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Or the merits of "Longmans' School Grammar," upon which the present book is based, little need now be said, for it has from its first appearance held an assured position as one of the most acceptable of text-books for the effective teaching of a difficult subject. It was written by David Salmon—one of the best equipped teachers of England, not only in respect to scholarship and mastery of educational theory, but in respect to the practical sense which is even more requisite in the making of a good text-book. His work is characterized by a notably clear and inductive development, by wealth of illustration, and by simplicity of statement. Without pretending to be a "complete" Grammar, it yet goes well beyond the bare essentials, and it treats its subject with such directness and reasonableness that teachers using intelligent methods have recognized it as eminently a teaching book.
In “Longmans' English Grammar," now presented, while every effort has of course been made to preserve all the excellences just mentioned, there has been excluded whatever may properly be regarded as too difficult for an elementary Grammar, and at the same time there have been introduced such improvements as appeared to be called for. These improvements may be noted under the heads of changes in arrangement, addition of new material, and general revision of the text.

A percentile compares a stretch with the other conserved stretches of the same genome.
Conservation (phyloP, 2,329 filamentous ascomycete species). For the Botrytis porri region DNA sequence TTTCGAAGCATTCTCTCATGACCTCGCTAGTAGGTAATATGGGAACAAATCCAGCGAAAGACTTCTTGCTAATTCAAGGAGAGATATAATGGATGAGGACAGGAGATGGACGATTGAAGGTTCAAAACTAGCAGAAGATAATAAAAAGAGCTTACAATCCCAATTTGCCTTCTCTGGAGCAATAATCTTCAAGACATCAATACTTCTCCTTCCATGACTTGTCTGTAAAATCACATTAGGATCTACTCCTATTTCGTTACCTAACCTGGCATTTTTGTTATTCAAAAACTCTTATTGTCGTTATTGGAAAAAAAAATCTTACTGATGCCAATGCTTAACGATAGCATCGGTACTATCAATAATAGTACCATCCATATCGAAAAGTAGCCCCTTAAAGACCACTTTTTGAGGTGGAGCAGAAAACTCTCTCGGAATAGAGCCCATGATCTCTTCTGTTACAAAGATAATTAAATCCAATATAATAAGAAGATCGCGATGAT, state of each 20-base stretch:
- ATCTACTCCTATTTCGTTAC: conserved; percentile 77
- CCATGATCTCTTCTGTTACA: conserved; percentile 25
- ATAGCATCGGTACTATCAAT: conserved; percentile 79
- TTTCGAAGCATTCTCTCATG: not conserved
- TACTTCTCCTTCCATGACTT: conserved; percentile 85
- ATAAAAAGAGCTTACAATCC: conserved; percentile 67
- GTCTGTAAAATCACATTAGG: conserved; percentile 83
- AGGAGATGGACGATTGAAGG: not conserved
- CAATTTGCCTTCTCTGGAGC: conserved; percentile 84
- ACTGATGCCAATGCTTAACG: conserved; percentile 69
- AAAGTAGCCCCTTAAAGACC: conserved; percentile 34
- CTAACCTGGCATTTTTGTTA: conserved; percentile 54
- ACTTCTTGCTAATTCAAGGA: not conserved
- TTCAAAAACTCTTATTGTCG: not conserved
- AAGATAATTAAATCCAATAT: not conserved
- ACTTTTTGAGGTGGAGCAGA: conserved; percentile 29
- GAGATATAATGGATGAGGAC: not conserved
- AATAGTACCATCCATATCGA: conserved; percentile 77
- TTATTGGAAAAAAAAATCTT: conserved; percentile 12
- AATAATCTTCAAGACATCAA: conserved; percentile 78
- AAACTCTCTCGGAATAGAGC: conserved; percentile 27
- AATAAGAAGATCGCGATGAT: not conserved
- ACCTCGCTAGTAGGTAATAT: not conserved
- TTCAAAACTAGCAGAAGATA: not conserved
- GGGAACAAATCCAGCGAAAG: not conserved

With respect to arrangement, the first noticeable difference in Part I is the introduction of the Participle after the treatment of the Verb and the Adjective, instead of the deferring to the latter portion of Part II of all mention of this important and sometimes troublesome class of words. A second and